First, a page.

While Apple showed off new privacy tools for everyone on stage at WWDC this week, off-stage it quietly updated its privacy protections for children. A small update to the developer guidelines for the Kids category of the App Store is likely to have big consequences: it now bans third-party advertisements and analytics. Previously, app-makers could serve age-appropriate ads as long as they didn’t target children based on their activity — but now no ads at all are allowed.
You may be breathing a sigh of relief, thinking this could keep your child from getting overly excited over the latest toy marketing campaign, but the change does more than stop advertising. The real danger in third-party analytics tools was that they could potentially be used to track children. Though children’s COPPA privacy law limits data collection for children under age 13, it’s all too easy for apps to collect data without ever letting you know. That presented parents with an impossible challenge when trying to protect their children’s data: the only way to know for sure that an app wasn’t collecting data was simply not to use it.
That was particularly challenging for high-tech parents who used Apple devices as a way to keep tabs on their children's activity using parental control apps, which also recently came under fire for privacy concerns. Some third-party parental control apps used a technology called MDM — Mobile Device Management — to access and control kids’ phones. With MDM, apps had a great deal of access to kids' phones, which let them do more than the the average app, or even Apple's own ScreenTime parental controls. But while it offered parents a lot of benefits, MDM could also let app-makers collect data or otherwise exploit users. Even though there were no reports of parental control apps abusing this access, Apple shut down third-party parental control apps like OurPact, leaving parents with little choice but to rely on less useful tools.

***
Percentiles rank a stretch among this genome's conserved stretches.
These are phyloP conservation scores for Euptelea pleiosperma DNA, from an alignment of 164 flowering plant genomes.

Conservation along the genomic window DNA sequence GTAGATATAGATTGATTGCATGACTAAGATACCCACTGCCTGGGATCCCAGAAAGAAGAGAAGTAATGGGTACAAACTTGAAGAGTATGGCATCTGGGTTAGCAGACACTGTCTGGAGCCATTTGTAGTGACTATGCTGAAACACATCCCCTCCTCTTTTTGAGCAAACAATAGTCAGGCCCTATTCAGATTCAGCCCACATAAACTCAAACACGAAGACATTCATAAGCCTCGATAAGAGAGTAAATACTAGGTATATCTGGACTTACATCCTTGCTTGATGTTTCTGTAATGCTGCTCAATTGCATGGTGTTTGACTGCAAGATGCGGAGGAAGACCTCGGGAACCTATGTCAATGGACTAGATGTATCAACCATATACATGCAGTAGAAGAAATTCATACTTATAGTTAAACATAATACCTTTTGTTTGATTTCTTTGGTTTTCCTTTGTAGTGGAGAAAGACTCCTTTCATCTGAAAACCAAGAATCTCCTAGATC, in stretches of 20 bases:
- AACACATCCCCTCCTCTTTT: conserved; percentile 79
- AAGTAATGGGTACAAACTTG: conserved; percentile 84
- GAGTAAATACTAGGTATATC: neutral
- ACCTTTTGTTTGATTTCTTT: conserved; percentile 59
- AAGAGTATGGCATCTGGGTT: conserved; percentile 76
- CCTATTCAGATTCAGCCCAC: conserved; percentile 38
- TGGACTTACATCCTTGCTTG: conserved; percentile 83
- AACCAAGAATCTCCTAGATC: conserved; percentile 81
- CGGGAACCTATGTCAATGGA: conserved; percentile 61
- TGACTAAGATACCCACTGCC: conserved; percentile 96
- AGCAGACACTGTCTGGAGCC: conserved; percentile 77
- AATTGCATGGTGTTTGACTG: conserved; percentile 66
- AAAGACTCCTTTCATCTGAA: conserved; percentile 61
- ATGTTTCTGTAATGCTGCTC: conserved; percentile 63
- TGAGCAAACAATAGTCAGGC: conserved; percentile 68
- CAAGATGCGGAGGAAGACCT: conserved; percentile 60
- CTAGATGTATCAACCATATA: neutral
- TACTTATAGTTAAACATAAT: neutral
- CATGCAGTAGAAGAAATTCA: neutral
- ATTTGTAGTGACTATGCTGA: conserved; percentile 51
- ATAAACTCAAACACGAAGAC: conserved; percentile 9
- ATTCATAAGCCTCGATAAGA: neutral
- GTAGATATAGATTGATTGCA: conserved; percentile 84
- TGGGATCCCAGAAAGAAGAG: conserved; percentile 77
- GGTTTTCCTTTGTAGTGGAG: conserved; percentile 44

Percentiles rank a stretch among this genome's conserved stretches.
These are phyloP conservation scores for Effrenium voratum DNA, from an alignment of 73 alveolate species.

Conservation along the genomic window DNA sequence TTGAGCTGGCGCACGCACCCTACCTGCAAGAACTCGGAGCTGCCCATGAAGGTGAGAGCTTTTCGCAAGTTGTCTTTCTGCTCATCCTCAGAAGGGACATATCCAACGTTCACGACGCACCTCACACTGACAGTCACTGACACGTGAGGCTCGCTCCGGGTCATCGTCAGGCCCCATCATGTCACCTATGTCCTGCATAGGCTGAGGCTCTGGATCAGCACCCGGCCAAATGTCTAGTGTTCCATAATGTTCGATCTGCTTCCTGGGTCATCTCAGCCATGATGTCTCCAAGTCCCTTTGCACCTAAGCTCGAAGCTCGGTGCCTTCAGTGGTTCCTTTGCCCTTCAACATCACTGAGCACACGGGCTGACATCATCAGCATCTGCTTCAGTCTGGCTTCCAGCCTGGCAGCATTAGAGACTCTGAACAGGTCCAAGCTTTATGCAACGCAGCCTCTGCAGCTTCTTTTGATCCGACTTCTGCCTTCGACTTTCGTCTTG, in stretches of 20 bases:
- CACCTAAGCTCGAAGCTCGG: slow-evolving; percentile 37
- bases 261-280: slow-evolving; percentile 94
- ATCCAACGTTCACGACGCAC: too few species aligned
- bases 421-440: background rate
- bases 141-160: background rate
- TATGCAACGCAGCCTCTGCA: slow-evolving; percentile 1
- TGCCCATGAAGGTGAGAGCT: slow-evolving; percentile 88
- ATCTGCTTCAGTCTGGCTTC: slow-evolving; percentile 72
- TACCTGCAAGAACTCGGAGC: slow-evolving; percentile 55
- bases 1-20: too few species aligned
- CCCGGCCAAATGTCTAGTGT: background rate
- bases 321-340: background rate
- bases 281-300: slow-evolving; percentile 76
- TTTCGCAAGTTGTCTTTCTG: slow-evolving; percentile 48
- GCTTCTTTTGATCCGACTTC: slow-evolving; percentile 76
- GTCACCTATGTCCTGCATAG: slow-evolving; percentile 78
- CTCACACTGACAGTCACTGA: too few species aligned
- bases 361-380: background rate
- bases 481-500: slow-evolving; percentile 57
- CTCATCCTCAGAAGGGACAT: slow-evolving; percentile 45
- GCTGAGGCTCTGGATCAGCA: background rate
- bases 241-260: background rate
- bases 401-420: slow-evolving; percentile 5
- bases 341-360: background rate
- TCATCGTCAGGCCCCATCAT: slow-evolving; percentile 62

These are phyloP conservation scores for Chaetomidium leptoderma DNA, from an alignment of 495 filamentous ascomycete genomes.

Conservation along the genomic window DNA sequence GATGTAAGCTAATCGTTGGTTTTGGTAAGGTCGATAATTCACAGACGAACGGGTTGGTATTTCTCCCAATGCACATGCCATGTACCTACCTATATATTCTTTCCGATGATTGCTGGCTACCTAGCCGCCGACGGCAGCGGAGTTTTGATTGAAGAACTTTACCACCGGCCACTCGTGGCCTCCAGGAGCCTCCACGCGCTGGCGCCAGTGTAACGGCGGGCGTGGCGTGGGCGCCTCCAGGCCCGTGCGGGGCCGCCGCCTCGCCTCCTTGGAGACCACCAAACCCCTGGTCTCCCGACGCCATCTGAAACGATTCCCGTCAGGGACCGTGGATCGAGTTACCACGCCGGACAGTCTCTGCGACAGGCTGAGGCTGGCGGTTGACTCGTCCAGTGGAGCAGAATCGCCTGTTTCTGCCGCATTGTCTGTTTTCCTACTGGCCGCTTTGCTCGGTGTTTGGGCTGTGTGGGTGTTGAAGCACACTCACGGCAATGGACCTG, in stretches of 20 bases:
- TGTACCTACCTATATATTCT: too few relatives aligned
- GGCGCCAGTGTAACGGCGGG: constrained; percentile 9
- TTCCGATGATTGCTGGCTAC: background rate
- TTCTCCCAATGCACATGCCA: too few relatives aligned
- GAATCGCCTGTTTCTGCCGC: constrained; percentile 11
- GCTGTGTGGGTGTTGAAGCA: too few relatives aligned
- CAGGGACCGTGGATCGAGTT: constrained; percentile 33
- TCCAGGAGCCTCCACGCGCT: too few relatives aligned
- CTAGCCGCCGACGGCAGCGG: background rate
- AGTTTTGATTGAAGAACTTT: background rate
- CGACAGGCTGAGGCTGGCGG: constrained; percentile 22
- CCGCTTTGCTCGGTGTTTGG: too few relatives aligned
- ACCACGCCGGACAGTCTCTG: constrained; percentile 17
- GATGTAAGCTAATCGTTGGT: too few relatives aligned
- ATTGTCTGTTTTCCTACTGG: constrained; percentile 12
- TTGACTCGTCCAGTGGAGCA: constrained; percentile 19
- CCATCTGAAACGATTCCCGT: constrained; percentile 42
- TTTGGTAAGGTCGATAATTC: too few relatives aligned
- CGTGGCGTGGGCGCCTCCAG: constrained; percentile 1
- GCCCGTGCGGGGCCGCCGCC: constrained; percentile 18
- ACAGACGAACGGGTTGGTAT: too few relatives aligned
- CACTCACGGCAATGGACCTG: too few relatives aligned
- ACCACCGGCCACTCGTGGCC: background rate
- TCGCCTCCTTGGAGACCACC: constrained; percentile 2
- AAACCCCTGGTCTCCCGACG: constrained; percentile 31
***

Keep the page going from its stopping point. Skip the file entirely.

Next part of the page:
But in the same developer guideline update, Apple added an exception to its MDM restrictions. Parental control apps can now use MDM as long as the apps respect users’ privacy. These apps cannot sell, use, or share any of the data they collect, again helping to make sure your child’s personal data stays safe.
For parents who want parental control tools that go beyond the basics, having the option to use third-party apps with MDM can help them effectively monitor — and control — their children’s time online. None of the banned apps have officially announced they’re returning — most advertise themselves themselves as Android-only apps since the ban hit — but they’re likely to start popping up soon.
[Image credit: girls using iPhone via BigStockPhoto]